Equity-oriented Health Care Scale

Equity-oriented Health Care Scale

Information and Permissions

Primary health care is a critical context for addressing issues of equity as they are experienced within the everyday lives of patients when they seek health care. Yet, limited attention has been given to defining what constitutes equity-oriented health care from the perspective of patients, or to developing appropriate and valid ways of measuring such care.

Drawing on a conceptualization of equity-oriented primary health care (Browne, Varcoe, Ford-Gilboe, & Wathen, 2015; Browne et al., 2018; Ford-Gilboe et al., 2018), we used conventional scale development approaches combined with item response theory (IRT) to develop and evaluate the psychometric properties of a brief patient self-report measure of equity-oriented health care (EOHC), called the Equity-oriented Health Care Scale (EHoCS). We adopted a balanced approach that emphasized a combination of precision, theoretical integrity and practical relevance.

Format and Scoring of the 12-item EHoCS:

The EHoCS is comprised of 12 items that reflect 5 domains of EOHC (see document attached). Respondents are asked to rate, in the previous 12 months, the extent to which their interactions with health care staff were equity-oriented on a 5-point scale ranging from never (0) to always (4).

The EHoCS total score is a count of the number of items rated by patients as “always” occurring (for 10 positively worded items) and “never” occurring (for 2 negatively worded items), with a range of 0 to 12. Scores on the EHoCS provide an index of the degree or level of equity‐oriented health care, from lower to higher. Total scores correlated with measures of overall quality of care (r= .602) and fit of care with needs (r = .599), providing evidence of concurrent validity.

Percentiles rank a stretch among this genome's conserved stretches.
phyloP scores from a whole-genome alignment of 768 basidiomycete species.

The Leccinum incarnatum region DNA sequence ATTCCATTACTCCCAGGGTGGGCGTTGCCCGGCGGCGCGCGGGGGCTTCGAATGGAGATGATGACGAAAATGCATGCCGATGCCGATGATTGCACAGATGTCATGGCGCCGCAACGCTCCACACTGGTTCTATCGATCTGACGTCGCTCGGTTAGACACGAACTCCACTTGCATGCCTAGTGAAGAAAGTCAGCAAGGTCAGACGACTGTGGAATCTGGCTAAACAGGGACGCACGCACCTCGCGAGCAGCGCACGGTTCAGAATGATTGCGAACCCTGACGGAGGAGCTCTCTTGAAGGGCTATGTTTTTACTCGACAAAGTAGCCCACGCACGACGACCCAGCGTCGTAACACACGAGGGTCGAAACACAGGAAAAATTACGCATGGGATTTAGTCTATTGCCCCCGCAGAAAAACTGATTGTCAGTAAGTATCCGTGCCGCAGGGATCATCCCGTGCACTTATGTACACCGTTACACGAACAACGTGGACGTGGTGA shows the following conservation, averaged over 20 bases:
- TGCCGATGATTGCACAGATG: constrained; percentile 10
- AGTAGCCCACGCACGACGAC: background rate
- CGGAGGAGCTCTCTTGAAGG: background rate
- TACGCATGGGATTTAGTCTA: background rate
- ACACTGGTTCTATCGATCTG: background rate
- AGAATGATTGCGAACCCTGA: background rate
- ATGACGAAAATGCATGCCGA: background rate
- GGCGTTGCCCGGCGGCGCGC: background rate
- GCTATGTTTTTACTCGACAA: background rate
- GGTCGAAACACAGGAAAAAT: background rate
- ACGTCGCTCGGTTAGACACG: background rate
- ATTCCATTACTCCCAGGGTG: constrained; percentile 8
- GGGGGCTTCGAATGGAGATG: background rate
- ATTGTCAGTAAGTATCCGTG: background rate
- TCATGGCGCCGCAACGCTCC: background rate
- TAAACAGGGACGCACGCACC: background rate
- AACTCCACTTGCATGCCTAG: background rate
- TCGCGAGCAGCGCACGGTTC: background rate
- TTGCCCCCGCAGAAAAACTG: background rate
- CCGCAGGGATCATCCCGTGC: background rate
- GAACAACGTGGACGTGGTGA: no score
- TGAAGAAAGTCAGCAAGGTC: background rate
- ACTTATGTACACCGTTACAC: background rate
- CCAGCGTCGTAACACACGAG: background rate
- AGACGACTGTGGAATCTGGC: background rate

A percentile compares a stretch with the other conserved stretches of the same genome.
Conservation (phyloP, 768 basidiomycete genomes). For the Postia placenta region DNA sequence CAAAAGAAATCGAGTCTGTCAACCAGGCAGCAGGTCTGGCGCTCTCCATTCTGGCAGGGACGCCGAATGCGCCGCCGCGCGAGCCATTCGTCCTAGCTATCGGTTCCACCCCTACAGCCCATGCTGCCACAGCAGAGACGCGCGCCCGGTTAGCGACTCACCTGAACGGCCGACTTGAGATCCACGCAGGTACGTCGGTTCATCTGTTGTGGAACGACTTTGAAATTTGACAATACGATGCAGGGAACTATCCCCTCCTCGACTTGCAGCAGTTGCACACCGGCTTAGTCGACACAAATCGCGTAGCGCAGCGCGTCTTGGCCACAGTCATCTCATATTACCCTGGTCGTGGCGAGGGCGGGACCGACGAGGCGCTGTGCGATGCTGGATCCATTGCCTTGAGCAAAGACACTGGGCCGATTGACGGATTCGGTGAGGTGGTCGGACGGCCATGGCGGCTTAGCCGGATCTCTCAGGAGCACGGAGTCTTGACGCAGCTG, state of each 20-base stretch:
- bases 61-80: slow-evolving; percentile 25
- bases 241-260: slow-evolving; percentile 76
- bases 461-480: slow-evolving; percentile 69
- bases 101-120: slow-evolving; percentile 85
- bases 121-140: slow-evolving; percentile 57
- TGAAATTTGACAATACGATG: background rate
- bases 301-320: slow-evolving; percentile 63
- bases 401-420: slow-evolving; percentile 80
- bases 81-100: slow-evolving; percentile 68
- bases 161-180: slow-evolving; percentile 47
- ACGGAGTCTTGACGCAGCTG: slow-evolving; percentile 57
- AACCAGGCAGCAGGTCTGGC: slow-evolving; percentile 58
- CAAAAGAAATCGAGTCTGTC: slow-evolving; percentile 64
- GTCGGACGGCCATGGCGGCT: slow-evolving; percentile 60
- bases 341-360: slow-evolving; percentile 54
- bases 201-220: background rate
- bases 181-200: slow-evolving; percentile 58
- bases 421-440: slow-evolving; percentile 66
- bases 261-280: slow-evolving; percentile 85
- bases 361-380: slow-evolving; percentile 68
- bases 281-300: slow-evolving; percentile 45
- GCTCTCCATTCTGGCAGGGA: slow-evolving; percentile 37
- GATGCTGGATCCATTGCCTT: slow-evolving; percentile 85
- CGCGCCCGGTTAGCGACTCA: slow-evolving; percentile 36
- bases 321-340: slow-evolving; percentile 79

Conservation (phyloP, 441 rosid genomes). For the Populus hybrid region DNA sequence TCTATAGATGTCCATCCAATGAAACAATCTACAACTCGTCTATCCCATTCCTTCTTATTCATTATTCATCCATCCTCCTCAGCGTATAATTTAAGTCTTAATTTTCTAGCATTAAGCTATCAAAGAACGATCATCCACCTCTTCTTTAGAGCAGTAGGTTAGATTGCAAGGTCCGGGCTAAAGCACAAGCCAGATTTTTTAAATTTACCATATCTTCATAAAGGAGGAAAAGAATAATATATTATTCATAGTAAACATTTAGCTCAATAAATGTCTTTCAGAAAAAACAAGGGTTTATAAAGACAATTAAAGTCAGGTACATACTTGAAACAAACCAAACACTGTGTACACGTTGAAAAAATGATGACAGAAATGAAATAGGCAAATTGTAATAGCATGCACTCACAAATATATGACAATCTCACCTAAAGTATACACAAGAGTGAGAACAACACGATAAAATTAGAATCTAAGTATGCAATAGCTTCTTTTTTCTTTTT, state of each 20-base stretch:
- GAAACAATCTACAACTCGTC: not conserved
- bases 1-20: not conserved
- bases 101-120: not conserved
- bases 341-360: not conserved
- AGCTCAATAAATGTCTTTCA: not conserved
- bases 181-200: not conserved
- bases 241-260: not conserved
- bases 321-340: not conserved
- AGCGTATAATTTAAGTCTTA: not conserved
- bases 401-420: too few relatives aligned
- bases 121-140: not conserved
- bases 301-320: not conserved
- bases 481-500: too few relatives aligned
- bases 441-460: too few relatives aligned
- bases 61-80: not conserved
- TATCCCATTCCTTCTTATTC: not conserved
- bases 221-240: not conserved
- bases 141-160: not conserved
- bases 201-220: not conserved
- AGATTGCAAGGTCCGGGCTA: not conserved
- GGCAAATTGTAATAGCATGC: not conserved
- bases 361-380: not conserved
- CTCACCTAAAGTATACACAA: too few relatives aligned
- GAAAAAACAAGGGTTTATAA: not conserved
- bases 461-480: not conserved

Although developed in a primary health care context, the EHoCS may be appropriate in other health care contexts (such as in community health). With further adaptation and testing, it may also be useful in settings with more episodic approaches to care, or in other sectors (e.g. social services).

Permissions Process:

The EHoCS is freely available and downloadable here. We ask that you send us a brief email (equip.healthcare@ubc.ca) informing us of the purpose and setting in which you are considering using the EHoCS. We are using this information to track how the EHoCS is being used, whether the scale is reliable and valid in these contexts, and any lessons related to the content or format (e.g., difficulties in administration).

If you are willing to share basic information with us about how the scale performed in your study (i.e., descriptive statistics for the items, subscale and total scores, reliabilities), we will add this to our records so that others can benefit from your work. We would appreciate it if you could send this information to us when your study has been completed.

References

  1. Browne, A. J., Varcoe, C., Ford-Gilboe, M., & Wathen, C. N., on behalf of the EQUIP Research Team (2015). EQUIP Healthcare: An overview of a multi-component intervention to enhance equity-oriented care in primary health care settings. Int J Equity Health, 14(152). doi:10.1186/s12939-015-0271-y
  2. Browne, A. J., Varcoe, C., Ford-Gilboe, M., Wathen, C. N., Smye, V., Jackson, B. E., . . . Blanchet Garneau, A. (2018). Disruption as opportunity: Impacts of an organizational health equity intervention in primary care clinics. International Journal for Equity in Health, 17(1), 154. doi:10.1186/s12939-018-0820-2
  3. Ford-Gilboe, M., Wathen, C. N., Varcoe, C., Herbert, C., Jackson, B. E., Lavoie, J. G., . . . Browne, A. J. (2018). How equity-oriented health care affects health: Key mechanisms and implications for primary health care practice and policy. Milbank Quarterly, 96(4), 635-671. doi:10.1111/1468-0009.12349